This article used an open-source python repository for its analysis. It is well-suited for reproduction as more literature evolves on the intersection of urban planning and climate change. The adapted code is published alongside the article.
This article was meant to be entirely reproducible, with the data and code published alongside the article. It is however not embedded within a container (e.g. Docker). Will it past the reproducibility test tomorrow? next year? I'm curious.
We think this is an interesting paper for anyone who wants to learn to build an API with the R package plumber. This is a novel method in health economics, but we believe will help improve the transparency of modelling methods in our field.
The direct numerical simulations (DNS) for this paper were conducted using Basilisk (http://basilisk.fr/). As Basilisk is a free software program written in C, it can be readily installed on any Linux machine, and it should be straightforward to then run the driver code to re-produce the DNS from this paper. Given this, the numerical solutions presented in this paper are a result of many high-fidelity simulations, which each took approximately 24 CPU hours running between 4 to 8 cores. Hence the difficulty in reproducing the results should mainly be in the amount of computational resources it would take, so HPC resources will be required. The DNS in this paper were used to validate the presented analytical solutions, as well as extend the results to a longer timescale. Reproducing these numerical results will build confidence in these results, ensuring that they are independent of the system architecture they were produced on.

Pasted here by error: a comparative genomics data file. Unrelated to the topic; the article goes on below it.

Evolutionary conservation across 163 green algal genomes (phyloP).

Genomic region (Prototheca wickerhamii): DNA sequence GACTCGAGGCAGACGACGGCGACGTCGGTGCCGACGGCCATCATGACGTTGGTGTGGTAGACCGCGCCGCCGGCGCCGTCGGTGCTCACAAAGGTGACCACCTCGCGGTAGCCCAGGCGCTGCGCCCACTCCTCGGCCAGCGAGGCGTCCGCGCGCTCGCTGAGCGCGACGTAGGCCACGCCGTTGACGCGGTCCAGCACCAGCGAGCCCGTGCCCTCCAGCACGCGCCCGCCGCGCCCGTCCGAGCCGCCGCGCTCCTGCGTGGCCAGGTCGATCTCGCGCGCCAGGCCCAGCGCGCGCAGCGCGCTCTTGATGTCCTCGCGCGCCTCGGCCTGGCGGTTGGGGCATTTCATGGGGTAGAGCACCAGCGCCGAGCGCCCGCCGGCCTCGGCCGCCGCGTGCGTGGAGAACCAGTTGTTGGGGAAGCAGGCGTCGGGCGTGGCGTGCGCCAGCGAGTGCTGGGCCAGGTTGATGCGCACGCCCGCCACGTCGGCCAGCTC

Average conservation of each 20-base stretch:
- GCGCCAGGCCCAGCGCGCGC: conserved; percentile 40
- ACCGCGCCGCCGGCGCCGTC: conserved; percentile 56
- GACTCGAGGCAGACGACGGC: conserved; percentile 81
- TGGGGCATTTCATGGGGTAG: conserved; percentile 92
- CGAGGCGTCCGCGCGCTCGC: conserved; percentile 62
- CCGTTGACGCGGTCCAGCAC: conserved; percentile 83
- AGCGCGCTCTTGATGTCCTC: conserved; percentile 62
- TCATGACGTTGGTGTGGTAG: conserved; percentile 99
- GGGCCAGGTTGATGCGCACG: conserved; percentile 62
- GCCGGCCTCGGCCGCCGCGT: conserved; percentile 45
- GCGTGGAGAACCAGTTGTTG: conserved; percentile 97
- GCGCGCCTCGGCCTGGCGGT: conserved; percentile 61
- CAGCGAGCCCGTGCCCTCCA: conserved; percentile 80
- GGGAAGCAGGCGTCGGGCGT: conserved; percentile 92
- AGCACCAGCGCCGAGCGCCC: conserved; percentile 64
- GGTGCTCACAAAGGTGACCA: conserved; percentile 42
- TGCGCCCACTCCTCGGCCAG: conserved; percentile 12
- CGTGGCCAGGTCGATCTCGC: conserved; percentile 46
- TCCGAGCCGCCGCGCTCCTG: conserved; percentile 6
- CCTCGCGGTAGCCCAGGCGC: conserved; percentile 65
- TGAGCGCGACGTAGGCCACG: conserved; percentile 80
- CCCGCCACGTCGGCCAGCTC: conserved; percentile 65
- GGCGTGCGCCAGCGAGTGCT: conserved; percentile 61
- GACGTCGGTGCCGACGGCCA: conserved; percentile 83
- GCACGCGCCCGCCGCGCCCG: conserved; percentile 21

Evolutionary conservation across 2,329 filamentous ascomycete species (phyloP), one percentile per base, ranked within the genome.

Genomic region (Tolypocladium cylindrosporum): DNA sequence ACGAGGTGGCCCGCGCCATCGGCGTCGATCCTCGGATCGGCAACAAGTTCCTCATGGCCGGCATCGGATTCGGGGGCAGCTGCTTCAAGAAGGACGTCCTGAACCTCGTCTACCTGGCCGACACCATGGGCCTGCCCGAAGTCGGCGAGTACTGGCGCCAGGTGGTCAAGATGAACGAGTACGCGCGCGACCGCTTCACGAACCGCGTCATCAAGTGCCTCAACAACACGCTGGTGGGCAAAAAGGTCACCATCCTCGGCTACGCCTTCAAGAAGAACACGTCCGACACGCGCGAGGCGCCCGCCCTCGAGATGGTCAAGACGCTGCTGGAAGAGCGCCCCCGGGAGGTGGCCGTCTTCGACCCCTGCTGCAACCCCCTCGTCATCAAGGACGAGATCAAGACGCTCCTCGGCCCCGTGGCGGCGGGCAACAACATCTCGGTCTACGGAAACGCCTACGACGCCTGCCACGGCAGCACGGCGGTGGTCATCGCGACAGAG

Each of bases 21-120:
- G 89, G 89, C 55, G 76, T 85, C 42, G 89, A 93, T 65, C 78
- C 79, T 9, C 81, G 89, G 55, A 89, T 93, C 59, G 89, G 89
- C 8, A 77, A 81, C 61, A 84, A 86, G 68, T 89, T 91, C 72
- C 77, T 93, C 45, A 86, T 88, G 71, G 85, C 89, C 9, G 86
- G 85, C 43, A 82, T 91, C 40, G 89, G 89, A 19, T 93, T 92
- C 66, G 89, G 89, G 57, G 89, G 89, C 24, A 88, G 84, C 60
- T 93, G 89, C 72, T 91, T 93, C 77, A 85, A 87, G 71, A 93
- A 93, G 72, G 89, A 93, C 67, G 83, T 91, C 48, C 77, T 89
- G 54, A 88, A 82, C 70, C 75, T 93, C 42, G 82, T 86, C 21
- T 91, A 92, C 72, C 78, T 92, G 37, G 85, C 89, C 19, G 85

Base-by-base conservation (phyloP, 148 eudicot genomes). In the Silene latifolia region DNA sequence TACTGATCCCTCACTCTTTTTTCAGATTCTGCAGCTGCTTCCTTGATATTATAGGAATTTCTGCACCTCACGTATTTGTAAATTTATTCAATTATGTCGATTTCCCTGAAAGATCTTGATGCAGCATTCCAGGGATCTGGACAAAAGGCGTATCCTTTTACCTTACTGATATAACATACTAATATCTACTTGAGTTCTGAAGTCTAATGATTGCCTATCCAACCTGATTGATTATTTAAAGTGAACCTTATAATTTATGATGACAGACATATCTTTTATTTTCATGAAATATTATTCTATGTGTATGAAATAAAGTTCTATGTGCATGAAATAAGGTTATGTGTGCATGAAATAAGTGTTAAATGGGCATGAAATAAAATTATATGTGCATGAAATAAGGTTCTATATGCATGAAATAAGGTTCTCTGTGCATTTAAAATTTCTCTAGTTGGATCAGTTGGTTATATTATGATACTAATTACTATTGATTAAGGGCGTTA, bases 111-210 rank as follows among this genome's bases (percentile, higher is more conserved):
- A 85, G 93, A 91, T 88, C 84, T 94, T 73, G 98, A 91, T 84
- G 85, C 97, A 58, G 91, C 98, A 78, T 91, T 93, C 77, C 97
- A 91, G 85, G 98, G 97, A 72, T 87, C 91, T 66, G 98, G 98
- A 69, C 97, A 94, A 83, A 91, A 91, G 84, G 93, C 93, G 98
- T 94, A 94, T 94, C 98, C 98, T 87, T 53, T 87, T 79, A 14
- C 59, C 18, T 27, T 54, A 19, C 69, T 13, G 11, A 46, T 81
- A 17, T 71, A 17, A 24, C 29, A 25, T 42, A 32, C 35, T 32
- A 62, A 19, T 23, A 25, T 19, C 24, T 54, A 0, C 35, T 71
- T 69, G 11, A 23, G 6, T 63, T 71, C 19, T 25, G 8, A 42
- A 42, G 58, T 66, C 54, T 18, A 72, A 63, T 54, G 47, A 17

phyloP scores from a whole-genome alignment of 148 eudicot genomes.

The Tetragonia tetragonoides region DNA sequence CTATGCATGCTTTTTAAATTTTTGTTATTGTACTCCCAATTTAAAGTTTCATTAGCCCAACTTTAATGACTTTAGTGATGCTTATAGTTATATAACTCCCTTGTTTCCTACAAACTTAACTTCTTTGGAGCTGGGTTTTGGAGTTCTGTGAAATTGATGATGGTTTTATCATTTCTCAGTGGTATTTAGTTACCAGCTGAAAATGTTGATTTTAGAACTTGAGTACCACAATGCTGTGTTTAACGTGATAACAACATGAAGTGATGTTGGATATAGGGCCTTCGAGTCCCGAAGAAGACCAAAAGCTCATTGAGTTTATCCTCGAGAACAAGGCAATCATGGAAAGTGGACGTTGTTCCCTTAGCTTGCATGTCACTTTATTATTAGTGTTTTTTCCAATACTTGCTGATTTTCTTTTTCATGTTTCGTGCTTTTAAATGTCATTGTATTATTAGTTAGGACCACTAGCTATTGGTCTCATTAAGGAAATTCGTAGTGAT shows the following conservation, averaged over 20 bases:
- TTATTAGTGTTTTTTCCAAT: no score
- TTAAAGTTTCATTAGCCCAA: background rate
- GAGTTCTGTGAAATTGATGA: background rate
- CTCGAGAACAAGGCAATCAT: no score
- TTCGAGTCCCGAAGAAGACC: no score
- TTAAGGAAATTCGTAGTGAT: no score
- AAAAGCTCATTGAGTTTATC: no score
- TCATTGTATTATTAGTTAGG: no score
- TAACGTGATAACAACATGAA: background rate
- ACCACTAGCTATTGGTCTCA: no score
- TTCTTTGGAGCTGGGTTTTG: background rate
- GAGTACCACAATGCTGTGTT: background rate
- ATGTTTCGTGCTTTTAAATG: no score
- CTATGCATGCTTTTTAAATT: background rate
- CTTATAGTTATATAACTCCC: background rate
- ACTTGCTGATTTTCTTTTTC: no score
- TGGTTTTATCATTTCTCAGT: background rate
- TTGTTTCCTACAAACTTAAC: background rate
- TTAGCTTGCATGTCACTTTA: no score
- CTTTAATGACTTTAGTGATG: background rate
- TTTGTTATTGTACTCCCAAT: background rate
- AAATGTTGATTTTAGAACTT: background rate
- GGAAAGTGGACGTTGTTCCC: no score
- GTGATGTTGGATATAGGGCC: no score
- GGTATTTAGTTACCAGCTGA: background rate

I guess it could be a cool learning experience. The paper is written with knitr, uses a seed, is part of the R package it describes, was openly written using version control (SVN, R-Forge) and is available in an open access journal (@up_jors).